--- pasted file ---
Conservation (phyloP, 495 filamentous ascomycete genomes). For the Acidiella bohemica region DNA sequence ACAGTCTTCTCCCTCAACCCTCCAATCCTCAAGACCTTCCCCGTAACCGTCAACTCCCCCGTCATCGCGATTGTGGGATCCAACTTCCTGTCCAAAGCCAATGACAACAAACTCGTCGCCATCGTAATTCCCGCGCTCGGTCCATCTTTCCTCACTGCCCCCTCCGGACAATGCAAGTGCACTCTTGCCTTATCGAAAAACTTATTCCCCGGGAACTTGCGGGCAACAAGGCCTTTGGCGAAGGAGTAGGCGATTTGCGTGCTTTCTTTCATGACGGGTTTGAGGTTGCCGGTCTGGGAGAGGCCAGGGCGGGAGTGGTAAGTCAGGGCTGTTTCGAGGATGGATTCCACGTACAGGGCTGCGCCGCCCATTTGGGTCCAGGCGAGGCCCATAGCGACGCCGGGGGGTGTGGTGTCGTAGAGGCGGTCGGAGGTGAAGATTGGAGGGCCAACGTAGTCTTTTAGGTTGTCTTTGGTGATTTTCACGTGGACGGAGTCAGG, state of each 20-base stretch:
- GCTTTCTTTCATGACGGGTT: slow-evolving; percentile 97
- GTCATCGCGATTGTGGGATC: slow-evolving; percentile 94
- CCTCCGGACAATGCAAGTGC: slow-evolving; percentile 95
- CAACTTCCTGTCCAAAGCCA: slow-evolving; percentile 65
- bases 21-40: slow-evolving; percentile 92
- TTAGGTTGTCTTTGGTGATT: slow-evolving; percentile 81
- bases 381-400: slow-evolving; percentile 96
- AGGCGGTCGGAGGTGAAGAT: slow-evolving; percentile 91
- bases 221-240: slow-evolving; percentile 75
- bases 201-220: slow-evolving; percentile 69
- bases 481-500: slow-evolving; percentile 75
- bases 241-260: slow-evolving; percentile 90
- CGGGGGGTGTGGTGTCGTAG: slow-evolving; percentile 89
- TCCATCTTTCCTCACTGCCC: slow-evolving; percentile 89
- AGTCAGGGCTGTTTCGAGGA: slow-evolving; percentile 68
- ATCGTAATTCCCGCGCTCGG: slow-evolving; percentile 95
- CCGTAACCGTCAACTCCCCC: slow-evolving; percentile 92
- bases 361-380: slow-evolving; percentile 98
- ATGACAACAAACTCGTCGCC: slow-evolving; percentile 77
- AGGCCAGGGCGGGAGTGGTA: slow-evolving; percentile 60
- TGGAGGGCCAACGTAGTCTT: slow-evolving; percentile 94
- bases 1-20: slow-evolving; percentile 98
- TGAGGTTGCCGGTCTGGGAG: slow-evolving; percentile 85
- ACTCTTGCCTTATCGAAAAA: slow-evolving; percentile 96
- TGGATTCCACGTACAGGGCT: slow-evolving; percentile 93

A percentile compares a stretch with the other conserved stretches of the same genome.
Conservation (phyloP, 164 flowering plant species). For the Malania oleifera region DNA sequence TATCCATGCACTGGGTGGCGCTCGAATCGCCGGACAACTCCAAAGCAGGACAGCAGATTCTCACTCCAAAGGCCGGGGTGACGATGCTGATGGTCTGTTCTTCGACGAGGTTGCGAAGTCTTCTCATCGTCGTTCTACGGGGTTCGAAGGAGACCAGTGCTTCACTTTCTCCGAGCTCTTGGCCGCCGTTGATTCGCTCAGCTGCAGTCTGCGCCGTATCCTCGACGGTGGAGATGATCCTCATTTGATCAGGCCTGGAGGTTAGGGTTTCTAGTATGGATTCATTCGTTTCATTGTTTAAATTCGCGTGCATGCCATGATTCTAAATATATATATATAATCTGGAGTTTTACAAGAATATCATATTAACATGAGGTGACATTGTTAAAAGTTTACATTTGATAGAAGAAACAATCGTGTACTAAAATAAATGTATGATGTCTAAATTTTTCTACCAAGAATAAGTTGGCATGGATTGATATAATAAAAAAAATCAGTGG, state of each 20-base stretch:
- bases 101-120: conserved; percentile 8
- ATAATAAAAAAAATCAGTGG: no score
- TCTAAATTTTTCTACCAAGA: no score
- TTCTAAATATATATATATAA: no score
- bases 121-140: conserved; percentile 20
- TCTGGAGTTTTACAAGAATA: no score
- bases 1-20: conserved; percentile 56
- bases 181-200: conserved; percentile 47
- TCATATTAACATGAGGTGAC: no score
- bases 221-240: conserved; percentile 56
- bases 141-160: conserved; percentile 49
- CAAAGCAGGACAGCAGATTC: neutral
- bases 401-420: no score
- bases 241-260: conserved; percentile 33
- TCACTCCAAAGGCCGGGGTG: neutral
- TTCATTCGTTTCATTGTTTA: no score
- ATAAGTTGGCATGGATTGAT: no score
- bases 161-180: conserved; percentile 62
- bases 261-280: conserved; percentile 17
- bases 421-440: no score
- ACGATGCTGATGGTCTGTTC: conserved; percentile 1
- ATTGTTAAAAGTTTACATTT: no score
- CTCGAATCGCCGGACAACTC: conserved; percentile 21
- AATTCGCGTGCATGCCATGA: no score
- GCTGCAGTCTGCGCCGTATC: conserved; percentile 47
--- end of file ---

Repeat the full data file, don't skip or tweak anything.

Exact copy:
Conservation (phyloP, 495 filamentous ascomycete genomes). For the Acidiella bohemica region DNA sequence ACAGTCTTCTCCCTCAACCCTCCAATCCTCAAGACCTTCCCCGTAACCGTCAACTCCCCCGTCATCGCGATTGTGGGATCCAACTTCCTGTCCAAAGCCAATGACAACAAACTCGTCGCCATCGTAATTCCCGCGCTCGGTCCATCTTTCCTCACTGCCCCCTCCGGACAATGCAAGTGCACTCTTGCCTTATCGAAAAACTTATTCCCCGGGAACTTGCGGGCAACAAGGCCTTTGGCGAAGGAGTAGGCGATTTGCGTGCTTTCTTTCATGACGGGTTTGAGGTTGCCGGTCTGGGAGAGGCCAGGGCGGGAGTGGTAAGTCAGGGCTGTTTCGAGGATGGATTCCACGTACAGGGCTGCGCCGCCCATTTGGGTCCAGGCGAGGCCCATAGCGACGCCGGGGGGTGTGGTGTCGTAGAGGCGGTCGGAGGTGAAGATTGGAGGGCCAACGTAGTCTTTTAGGTTGTCTTTGGTGATTTTCACGTGGACGGAGTCAGG, state of each 20-base stretch:
- GCTTTCTTTCATGACGGGTT: slow-evolving; percentile 97
- GTCATCGCGATTGTGGGATC: slow-evolving; percentile 94
- CCTCCGGACAATGCAAGTGC: slow-evolving; percentile 95
- CAACTTCCTGTCCAAAGCCA: slow-evolving; percentile 65
- bases 21-40: slow-evolving; percentile 92
- TTAGGTTGTCTTTGGTGATT: slow-evolving; percentile 81
- bases 381-400: slow-evolving; percentile 96
- AGGCGGTCGGAGGTGAAGAT: slow-evolving; percentile 91
- bases 221-240: slow-evolving; percentile 75
- bases 201-220: slow-evolving; percentile 69
- bases 481-500: slow-evolving; percentile 75
- bases 241-260: slow-evolving; percentile 90
- CGGGGGGTGTGGTGTCGTAG: slow-evolving; percentile 89
- TCCATCTTTCCTCACTGCCC: slow-evolving; percentile 89
- AGTCAGGGCTGTTTCGAGGA: slow-evolving; percentile 68
- ATCGTAATTCCCGCGCTCGG: slow-evolving; percentile 95
- CCGTAACCGTCAACTCCCCC: slow-evolving; percentile 92
- bases 361-380: slow-evolving; percentile 98
- ATGACAACAAACTCGTCGCC: slow-evolving; percentile 77
- AGGCCAGGGCGGGAGTGGTA: slow-evolving; percentile 60
- TGGAGGGCCAACGTAGTCTT: slow-evolving; percentile 94
- bases 1-20: slow-evolving; percentile 98
- TGAGGTTGCCGGTCTGGGAG: slow-evolving; percentile 85
- ACTCTTGCCTTATCGAAAAA: slow-evolving; percentile 96
- TGGATTCCACGTACAGGGCT: slow-evolving; percentile 93

A percentile compares a stretch with the other conserved stretches of the same genome.
Conservation (phyloP, 164 flowering plant species). For the Malania oleifera region DNA sequence TATCCATGCACTGGGTGGCGCTCGAATCGCCGGACAACTCCAAAGCAGGACAGCAGATTCTCACTCCAAAGGCCGGGGTGACGATGCTGATGGTCTGTTCTTCGACGAGGTTGCGAAGTCTTCTCATCGTCGTTCTACGGGGTTCGAAGGAGACCAGTGCTTCACTTTCTCCGAGCTCTTGGCCGCCGTTGATTCGCTCAGCTGCAGTCTGCGCCGTATCCTCGACGGTGGAGATGATCCTCATTTGATCAGGCCTGGAGGTTAGGGTTTCTAGTATGGATTCATTCGTTTCATTGTTTAAATTCGCGTGCATGCCATGATTCTAAATATATATATATAATCTGGAGTTTTACAAGAATATCATATTAACATGAGGTGACATTGTTAAAAGTTTACATTTGATAGAAGAAACAATCGTGTACTAAAATAAATGTATGATGTCTAAATTTTTCTACCAAGAATAAGTTGGCATGGATTGATATAATAAAAAAAATCAGTGG, state of each 20-base stretch:
- bases 101-120: conserved; percentile 8
- ATAATAAAAAAAATCAGTGG: no score
- TCTAAATTTTTCTACCAAGA: no score
- TTCTAAATATATATATATAA: no score
- bases 121-140: conserved; percentile 20
- TCTGGAGTTTTACAAGAATA: no score
- bases 1-20: conserved; percentile 56
- bases 181-200: conserved; percentile 47
- TCATATTAACATGAGGTGAC: no score
- bases 221-240: conserved; percentile 56
- bases 141-160: conserved; percentile 49
- CAAAGCAGGACAGCAGATTC: neutral
- bases 401-420: no score
- bases 241-260: conserved; percentile 33
- TCACTCCAAAGGCCGGGGTG: neutral
- TTCATTCGTTTCATTGTTTA: no score
- ATAAGTTGGCATGGATTGAT: no score
- bases 161-180: conserved; percentile 62
- bases 261-280: conserved; percentile 17
- bases 421-440: no score
- ACGATGCTGATGGTCTGTTC: conserved; percentile 1
- ATTGTTAAAAGTTTACATTT: no score
- CTCGAATCGCCGGACAACTC: conserved; percentile 21
- AATTCGCGTGCATGCCATGA: no score
- GCTGCAGTCTGCGCCGTATC: conserved; percentile 47